ISSUE ONE, December 2015:
Grant Jerkins is the author of four novels – Abnormal Man, The Ninth Step, At the End of the Road and A Very Simple Crime. His short fiction has been featured in Dead Mule School of Southern Literature, Buffalo Almanack, Out of the Gutter Online, Shotgun Honey and Blight Digest.
Cory D. Byrom is a writer, storyteller and occasional comic originally from metro Atlanta. His writing can be seen at Huffington Post, Pitchfork, Stereogum, SheKnows and elsewhere across the web and print. He’s been seen on stage with a microphone at Risk!, Write Club Atlanta, Scene Missing and probably some others, as well as any podcasts associated with these shows. Just Google Cory Byrom podcast and you’ll see for yourself. He curated and hosted the live monthly storytelling show The Iceberg in Atlanta before burning out on that mess. He now lives in Denver, Colo.
Sheronda Gipson is a freelance writer, blogger and social media professional who recently completed the MFA in Writing program at SCAD Atlanta. Her works have been seen in Written Magazine, SCAD’s Connector, Ivy Hall Review, Womenetics and the car review website, Speed Beautiful. She is an undefeated Write Club combatant, a Tough Mudder Finisher and Pittsburgh Steelers fan.
ISSUE TWO, June 2016:
Alayna Huft Tucker is the author of Thymebombe.com, as well as her self-published cookbook, The Japanese Pantry. Her work has been featured on WABE Atlanta Radio and appears online at The Five Hundred. She has performed for Write Club Atlanta, Bleux Stockings Society, and other Atlanta shows. When not writing she can be found painting with watercolors, taking pictures of bees, or at the playground with her daughter.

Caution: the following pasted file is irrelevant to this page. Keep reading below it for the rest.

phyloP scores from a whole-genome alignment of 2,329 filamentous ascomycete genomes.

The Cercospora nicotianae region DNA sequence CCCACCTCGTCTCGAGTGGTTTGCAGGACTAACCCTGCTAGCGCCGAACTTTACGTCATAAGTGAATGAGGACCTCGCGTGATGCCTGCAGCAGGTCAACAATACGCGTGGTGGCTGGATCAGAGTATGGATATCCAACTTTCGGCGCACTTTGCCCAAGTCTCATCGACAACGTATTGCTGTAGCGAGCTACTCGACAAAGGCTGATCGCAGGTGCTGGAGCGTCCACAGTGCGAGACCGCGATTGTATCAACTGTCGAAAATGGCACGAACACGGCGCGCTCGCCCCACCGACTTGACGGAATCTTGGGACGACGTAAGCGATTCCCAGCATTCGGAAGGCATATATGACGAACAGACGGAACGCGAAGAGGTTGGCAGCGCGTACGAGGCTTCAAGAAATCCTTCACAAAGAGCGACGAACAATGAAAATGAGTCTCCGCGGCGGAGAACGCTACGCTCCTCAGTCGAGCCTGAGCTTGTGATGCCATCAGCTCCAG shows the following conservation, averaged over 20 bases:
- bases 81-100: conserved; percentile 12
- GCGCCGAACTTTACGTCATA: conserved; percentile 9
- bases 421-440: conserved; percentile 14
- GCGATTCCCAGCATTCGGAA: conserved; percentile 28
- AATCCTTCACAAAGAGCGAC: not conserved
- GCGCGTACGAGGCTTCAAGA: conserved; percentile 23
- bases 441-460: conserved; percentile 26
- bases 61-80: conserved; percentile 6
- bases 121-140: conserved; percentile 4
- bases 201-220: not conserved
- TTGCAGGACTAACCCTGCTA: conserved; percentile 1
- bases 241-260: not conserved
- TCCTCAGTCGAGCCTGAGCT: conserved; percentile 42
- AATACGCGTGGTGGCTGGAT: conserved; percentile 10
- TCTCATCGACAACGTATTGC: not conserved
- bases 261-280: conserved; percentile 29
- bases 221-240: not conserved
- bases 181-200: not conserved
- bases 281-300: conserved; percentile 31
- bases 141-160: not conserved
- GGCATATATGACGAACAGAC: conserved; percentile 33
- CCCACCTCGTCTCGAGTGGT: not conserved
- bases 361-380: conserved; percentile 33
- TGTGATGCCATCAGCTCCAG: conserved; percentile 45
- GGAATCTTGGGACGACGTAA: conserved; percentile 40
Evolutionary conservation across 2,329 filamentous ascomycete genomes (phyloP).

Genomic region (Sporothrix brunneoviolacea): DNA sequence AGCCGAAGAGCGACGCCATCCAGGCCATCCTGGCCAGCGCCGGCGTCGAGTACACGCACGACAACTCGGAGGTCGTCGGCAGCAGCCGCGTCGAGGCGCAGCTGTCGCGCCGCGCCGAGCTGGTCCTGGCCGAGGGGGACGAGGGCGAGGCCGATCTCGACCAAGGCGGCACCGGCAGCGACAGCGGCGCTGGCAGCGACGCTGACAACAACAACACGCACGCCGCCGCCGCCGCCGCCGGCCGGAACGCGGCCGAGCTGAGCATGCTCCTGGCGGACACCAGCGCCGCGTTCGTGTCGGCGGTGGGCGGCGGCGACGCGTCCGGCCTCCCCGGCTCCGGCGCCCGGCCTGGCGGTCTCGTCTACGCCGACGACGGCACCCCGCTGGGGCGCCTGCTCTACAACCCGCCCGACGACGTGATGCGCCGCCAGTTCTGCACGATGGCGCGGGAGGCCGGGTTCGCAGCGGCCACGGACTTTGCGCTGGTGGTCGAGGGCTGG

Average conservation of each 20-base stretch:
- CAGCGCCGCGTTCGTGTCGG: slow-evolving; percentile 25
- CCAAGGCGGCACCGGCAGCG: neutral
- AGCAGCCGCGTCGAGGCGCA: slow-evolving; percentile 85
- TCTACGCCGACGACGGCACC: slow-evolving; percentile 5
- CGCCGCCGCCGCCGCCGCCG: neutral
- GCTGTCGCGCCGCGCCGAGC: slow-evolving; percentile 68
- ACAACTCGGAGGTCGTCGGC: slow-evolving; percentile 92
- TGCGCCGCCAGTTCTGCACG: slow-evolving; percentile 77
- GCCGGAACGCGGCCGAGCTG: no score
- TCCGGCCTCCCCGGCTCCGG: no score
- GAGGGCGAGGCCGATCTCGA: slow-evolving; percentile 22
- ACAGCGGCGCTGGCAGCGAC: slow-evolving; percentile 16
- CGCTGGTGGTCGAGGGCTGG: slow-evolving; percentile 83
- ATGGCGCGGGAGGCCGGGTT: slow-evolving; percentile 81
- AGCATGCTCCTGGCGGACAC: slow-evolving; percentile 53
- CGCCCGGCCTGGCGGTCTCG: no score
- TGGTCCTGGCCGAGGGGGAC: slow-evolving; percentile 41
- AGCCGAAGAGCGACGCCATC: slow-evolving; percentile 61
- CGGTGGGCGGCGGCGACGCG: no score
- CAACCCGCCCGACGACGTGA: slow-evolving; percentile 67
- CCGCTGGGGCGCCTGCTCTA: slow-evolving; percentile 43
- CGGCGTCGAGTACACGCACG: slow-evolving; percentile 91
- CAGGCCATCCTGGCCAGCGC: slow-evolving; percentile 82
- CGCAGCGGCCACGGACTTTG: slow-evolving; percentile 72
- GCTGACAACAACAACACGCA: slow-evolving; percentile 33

Laura Carter lives in Atlanta, where she teaches and writes for money and for pleasure. She has been writer-in-residence at WonderRoot recently, and her latest chapbook is out from WonderRoot/Loose Change in 2016. Many of her poems, reviews and interviews also appear in journals around the internet. You can follow her on Twitter. Her home is in Edgewood with her cats.
Myke Johns is a public radio producer in Atlanta, where he co-anchors Write Club, a live-lit series which kicks the ass of most any poetry reading you care to name. His work has appeared in The Bitter Southerner, Creative Loafing Atlanta, The Tusk, Used Gravitrons, Nately’s Magazine and the anthology Bare-Knuckled Lit.
Alex Ridgeway is a bookseller, writer and live-lit performer based in northeast Georgia. He has performed at Carapace, Write Club and Stories on the Square. You can watch him most months reading with Atlanta’s own circus literati, Naked City (assuming, of course, that the pumpkin bucket is kind to him).
Parris Sarter is a South Carolina native who has made Atlanta her home for the last six years. She graduated for SCAD in Savannah with a M.A. in Performing Arts. Parris has worked in several productions throughout town some of her credits include Lake Bottom Prime (The Process Theater at Onstage Atlanta), Doubt (Out of Box Theater), Designing Women Live (Process), Hot Pink or Ready to Blow: A Totally 80’s Teen Sex Comedy (Weird Sisters Project) and The Revolutionists (7Stages). She hopes you enjoy My Momma’s Daddy and appreciates the continued support of live, local theater and the arts.
ISSUE THREE, February 2017:
Tricia Stearns writes true stories, essays on sustainable living, food and motherhood. Her work has been featured in Loose Change Magazine, Bloom, Georgia Gardening and Fayette Woman. She has performed onstage at Carapace, Stories on the Edge of Night, Tantrum and Listen to Your Mother.
Justin Barisich is a rising son of New Orleans, the half-Croatian middle child of a commercial fisherman, a graduate of Vanderbilt University, a freelancer, a satirist, a poet and a performer. Outside of his paid copywriting work, Justin has had his written poetry published in RATTLE, The Five Hundred, The Vanderbilt Review and other journals. He has also performed his own original spoken word poetry for thousands of folks all across the United States, in venues such as the Tennessee Performing Arts Center and the National Civil Rights Museum.
Aja Arnold is a native of Atlanta and a bartender at Manuel’s Tavern. Her writing encompasses everyday antics in the service industry, the world of politics and the process of personal recovery in forms of creative nonfiction and op-ed. She will earn her BA in Journalism with a minor in Sociology from Georgia State University this fall.